For as long as I can remember, I would describe most food as either good or bad. That’s pretty normal right? So I thought, until one day my bestie caught me out. She said: Stop. It’s just food, stop saying good food bad food.
I couldn’t quite get my mind around defining food in any other way at the time, but it definitely got me thinking.
It took help from Sonya, (who was my amazing life coach at the time) to wrap my head around it and then Marc (my teacher at The Institute for the Psychology of Eating) for it to really sink into my brain.
Food is not good or bad. A cupcake isn’t morally bad and kale isn’t morally good. I know it’s obvious that a cupcake isn’t going to give you the same (if any!) nutritional value as kale would. But if you only eat one cupcake (I’m going to say even two) on occasion is it still classified as bad?
Here’s what happens when you label certain food as ‘bad’:
You eat ‘bad’ food and it immediately translates to “I am bad”. That causes stress, self loathing and the crazies to begin around food, whether you know it or not.
It’s like when people say, “no thanks I won’t have a cupcake, I’m trying to be good’. What does that even mean?!? Straight away you’ve put all your power into food by letting it determine whether you’re good or bad. Talk about self induced stress.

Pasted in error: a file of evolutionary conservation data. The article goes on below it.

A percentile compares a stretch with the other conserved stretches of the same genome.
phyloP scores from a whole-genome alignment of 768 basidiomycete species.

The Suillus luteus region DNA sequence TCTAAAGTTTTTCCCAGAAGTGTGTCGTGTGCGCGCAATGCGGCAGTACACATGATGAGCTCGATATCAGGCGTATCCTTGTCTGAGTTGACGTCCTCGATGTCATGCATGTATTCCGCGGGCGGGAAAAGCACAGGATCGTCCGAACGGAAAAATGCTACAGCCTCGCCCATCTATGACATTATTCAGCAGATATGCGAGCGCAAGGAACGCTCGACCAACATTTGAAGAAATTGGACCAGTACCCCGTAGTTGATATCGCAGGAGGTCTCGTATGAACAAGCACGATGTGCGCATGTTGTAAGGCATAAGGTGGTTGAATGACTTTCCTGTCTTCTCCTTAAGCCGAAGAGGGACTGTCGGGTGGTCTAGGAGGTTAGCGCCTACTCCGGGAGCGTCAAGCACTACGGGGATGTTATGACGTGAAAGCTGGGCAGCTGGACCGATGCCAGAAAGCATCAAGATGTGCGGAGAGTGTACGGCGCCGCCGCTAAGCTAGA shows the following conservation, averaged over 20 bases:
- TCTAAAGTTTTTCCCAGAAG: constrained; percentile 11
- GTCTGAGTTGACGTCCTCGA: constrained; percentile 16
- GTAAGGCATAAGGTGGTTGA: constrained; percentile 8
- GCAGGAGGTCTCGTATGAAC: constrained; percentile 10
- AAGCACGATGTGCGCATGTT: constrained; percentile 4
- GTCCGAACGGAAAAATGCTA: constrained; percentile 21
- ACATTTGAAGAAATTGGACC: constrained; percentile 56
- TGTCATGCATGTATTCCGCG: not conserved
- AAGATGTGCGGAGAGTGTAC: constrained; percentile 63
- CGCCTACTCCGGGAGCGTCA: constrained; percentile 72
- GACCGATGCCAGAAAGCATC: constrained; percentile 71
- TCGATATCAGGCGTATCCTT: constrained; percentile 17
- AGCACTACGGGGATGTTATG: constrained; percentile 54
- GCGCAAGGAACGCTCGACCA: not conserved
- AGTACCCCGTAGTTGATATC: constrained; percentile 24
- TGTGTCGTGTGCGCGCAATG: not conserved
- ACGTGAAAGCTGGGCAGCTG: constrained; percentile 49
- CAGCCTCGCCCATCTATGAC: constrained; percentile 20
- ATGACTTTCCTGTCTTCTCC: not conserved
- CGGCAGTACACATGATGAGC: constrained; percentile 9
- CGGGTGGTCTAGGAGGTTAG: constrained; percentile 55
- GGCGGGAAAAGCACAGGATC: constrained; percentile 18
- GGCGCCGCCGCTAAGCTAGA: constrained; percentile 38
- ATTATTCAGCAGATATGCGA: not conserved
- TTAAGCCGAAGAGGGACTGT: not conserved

Instead of calling certain things bad, let’s think of them as powerful.
Sugar, caffeine, gluten and alcohol for example aren’t necessarily bad, they are just powerful substances. They need to be treated with respect, mindfulness and awareness. They are the kind of things that our bodies can handle a small amount of, but in large doses they make us feel like crap.
In which case, here’s how I ultimately see things:
The dose makes the poison.
Cupcakes aren’t bad. But if you have 3 cupcakes every single day and you might not be feeling so good. Do you get my drift?
Stop the negative food labelling. It’s impossible to eat ‘good’ foods 100% of the time. You need a little indulgence and pleasure from the foods you love, amongst choosing healthy foods that make you feel good. So instead of feeling bad about it, remember it’s the dose that makes the poison, not the food itself. Let the guilt go and enjoy!
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